SO SO many good old Nikon manual focus lenses to be had on the cheap. I’ve built up a collection of 13 Nikon MF lenses this year, ranging from the old Pre-AI (105mm f/2.5-P to newer AIS (50mm /1.2 AIS).

        Fred Miranda’s website has an epic thread devoted to Nikon Manual Focus photography on a Nikon Camera Body – 4244 pages at last count:

        http://www.fredmiranda.com/forum/topic/929565/0

    • Shamael

      I can live without it, but until now I have not seen MF lenses being less expensive, so it really doesn’t maters then to satisfy AF freaks as well since you can MF as well with AF lenses.

      • Many of the manufacturers that are making MF-only lenses are old, conservative companies. They like metals, top quality helicoids, and design lenses to render a scene in a certain way, rather than just soft OOF and sharp across the field.

        If you want AF, get a cookie cutter from Canon or Nikon. If you want high quality build in a platform that keeps its value and can be serviced, not to mention will work perfectly via adapters, MF lenses are the only way to go.

        AF lenses have nowhere near the MF feel that MF lenses do. Yes, there are poor feeling MF lenses out there, but they are few and far between.

  • Kynikos

    Never mind these “me too” offerings.
    Show me the T-S offerings, SK!!!

    • They have dozens of LF lenses for use on bellows, all tilt, shift, swing, and slide.

  • MJSfoto1956

    my God, these are huge lenses

  • I will buy all three. Let me at ’em! Schneider is the best lens maker on planet earth. Better than Leica, and better than Zeiss. I always lusted for Rollei MF cameras with SK lenses.

    • longzoom

      They are not absolutely sharpest, last Leica’s and Zeiss’s ones are stunning, but PQ delivered by Schneiders are simply unreachable, agree. Tonality and bokeh are out of this world. But, truth to be told, have never worked with 35mm Schn. 6X6 and fields only. So, will wait for formal tests, done by Ming or such top experts.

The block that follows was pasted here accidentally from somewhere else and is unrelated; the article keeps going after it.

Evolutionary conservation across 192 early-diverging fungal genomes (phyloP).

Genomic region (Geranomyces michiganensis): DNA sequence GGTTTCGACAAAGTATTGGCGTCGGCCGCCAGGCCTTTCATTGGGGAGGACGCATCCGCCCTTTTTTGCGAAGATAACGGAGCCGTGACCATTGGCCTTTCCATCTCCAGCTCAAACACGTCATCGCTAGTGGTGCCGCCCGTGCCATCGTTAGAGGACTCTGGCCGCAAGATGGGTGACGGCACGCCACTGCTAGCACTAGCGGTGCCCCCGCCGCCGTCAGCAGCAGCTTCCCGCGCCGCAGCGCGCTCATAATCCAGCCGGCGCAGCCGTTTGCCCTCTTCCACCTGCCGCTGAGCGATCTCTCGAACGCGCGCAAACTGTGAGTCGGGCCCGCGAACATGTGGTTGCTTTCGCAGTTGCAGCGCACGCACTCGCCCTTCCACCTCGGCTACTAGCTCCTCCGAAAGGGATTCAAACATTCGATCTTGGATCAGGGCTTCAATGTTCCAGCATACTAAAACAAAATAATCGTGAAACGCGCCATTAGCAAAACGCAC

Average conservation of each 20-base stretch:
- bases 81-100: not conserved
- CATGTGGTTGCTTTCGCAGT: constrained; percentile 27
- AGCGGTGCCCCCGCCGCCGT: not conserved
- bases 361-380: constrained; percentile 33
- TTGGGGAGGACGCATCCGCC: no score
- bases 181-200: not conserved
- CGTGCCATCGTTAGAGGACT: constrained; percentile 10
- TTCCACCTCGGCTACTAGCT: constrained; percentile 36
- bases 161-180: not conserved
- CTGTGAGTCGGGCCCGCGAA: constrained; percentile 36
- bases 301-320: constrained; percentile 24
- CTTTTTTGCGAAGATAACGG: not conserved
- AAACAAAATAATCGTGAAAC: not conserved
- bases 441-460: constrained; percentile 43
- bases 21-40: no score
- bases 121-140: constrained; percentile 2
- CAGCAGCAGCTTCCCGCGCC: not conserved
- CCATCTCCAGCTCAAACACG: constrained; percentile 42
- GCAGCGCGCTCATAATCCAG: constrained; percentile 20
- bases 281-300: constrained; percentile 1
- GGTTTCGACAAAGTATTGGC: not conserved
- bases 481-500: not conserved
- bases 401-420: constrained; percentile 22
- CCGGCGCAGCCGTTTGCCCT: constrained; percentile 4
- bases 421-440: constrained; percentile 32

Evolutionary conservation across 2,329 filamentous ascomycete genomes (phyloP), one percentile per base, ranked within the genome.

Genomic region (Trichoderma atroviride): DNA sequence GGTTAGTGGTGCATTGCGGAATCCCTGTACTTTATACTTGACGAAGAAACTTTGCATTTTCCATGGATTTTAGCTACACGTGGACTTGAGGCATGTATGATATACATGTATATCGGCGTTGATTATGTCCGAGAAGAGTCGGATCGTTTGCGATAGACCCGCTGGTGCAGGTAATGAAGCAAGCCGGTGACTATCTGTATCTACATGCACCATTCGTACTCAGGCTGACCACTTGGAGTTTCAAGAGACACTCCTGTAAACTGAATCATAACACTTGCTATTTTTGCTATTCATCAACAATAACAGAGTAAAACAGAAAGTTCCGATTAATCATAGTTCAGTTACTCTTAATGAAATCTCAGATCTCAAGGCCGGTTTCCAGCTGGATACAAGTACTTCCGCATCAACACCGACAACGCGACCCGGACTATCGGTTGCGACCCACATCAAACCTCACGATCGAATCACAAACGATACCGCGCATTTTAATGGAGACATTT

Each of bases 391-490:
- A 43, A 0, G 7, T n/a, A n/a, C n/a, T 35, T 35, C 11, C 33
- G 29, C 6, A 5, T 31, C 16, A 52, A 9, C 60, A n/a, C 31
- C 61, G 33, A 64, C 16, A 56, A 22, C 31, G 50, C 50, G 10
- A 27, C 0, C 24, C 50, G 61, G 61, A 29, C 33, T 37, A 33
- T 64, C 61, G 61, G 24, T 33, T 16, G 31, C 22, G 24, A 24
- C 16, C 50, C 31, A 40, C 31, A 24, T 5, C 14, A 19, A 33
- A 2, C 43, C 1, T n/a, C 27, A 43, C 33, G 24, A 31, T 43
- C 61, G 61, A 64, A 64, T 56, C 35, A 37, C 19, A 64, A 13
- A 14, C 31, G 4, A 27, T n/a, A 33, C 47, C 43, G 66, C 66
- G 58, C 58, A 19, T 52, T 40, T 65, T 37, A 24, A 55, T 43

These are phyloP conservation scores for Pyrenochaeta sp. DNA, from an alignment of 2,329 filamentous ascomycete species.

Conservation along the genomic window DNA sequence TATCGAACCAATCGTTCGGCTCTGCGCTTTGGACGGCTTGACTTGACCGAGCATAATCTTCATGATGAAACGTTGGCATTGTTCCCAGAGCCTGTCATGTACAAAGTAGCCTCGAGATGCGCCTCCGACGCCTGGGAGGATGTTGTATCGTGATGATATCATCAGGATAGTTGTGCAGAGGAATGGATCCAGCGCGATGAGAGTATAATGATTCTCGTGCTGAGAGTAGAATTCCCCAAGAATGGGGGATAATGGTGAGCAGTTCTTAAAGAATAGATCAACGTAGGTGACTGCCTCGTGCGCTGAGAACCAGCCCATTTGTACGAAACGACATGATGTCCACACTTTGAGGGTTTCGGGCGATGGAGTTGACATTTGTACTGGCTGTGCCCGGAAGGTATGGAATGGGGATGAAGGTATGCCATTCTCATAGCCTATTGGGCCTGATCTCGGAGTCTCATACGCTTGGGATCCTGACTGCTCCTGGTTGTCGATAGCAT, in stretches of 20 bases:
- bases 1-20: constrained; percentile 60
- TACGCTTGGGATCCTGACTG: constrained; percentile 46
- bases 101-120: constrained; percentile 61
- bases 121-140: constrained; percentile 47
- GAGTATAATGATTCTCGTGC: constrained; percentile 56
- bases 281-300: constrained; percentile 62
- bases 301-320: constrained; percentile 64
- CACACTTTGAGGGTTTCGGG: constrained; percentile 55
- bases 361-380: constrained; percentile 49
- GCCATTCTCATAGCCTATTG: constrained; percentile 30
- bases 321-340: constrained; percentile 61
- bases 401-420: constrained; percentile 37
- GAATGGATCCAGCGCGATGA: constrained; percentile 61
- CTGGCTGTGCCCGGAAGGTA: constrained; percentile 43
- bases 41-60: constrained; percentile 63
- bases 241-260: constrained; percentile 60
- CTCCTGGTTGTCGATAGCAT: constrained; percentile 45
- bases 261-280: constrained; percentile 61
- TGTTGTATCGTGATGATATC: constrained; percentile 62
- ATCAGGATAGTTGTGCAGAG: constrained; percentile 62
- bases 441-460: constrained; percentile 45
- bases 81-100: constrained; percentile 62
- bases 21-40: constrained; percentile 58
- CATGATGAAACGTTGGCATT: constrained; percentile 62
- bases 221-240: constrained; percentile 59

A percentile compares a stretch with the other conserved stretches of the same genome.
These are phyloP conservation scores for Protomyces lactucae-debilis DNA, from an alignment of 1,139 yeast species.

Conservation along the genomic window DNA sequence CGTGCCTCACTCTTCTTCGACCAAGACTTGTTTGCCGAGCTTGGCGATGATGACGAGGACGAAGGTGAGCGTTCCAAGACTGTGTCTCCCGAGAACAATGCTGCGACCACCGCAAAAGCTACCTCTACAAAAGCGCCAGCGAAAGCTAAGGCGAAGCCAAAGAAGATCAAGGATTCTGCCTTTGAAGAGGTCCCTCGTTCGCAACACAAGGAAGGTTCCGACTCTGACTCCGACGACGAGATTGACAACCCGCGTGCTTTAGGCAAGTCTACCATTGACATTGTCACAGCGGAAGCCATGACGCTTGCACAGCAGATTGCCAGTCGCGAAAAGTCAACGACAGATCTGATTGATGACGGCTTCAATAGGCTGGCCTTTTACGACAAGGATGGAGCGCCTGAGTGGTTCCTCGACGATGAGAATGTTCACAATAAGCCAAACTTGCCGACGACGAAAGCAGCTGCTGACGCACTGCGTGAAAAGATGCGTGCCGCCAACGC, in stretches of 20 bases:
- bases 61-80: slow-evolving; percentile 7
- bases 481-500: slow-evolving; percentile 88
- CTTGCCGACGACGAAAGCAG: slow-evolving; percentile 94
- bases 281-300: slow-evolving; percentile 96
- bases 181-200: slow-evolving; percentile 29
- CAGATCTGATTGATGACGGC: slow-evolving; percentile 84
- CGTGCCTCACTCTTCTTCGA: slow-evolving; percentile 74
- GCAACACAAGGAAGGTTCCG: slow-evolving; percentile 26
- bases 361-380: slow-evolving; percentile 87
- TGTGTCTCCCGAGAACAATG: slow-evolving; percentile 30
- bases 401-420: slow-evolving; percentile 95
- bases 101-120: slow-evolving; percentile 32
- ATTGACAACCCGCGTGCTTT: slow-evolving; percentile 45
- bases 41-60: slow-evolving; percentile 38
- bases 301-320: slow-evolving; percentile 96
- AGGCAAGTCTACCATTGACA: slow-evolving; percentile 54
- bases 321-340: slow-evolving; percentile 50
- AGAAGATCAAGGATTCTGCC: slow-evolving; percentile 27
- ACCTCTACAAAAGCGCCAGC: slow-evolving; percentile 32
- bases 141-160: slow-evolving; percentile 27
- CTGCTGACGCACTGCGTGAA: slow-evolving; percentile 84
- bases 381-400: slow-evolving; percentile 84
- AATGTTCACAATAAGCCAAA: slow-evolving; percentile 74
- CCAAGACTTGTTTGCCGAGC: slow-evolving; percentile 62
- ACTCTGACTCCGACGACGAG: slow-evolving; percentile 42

• Schneider is awesome, but in terms of measurables, they do awesome, but at the top, so does everyone. I have less expensive Rodenstock lenses that are sharper, old ass Fujifilm EX lenses that are just as good. But my main work horse is a Schneider- but that isn’t because Schneider is out of this world. It is because I needed that lens and love its functionality.

  • onthedot

    Is it against the laws of nature and optics to make a decent sized, fast 35mm lens, ala Leica and Voigtlander? Waiting for the 35mm f/1.4, but not if its a tank.

    • Lcky

      82mm thread, its a tank :d

      Sure to be a unique rendition, Can’t wait!

  • Jason

    I’d love to see the samples from these… Shame no AF but one can live without for maximum image quality.

  • Roger

    Schneider keeps announcing these exact same lenses, but they’re not too good at actually making them.

    • no, last time they announced cinema lenses if I remember correctly

  • Nice moves by Schneider. Their lenses are excellent and have been since way back when. Zeiss is more popular, true, but that was because they invented many iconic designs early on like Tessar, Planar, Biogon, Sonnar, etc. that went in to widespread use. None of that really matters now because all manufacturers make derivatives of those. For the record, Schneider also made/make some very special designs like Super Angulon and the more modern Super Symmar XL and Apo Digitar XL.

    • I use basically one lens for all my work: Makro APO-Digitar 100/5,6 on bellows. Wonderful lens, as are most, if not all, Schneider lenses I’ve used.

  • jojo

    Announcing, planning to release, and actually producing seem to be very
    different activities in this organization.

  • Les

    Let’s hope they remember to have the EOS-mount lenses focus in the correct direction. That 85 looks really sweet, and it addresses Zeiss’s inability to make an 85 that focuses closer than a meter, but it’s not worth it if it focuses in the opposite direction to all other lenses.
    I would always be turning the ring the wrong way.

    • Funduro

      Those are U.K. lenses. ; – )

  • peevee

    This 85mm would be very interesting fro Sony FE too I guess.

  • Shamael

    Blue dot and blue stripes, more blue and more expensive than Zeiss, I presume.

  • Patrizio Lari

    Did you see the ZEISS 85mm Otus?

  • johnny

    Again? If I remember correctly, two of the lenses had been announced years ago!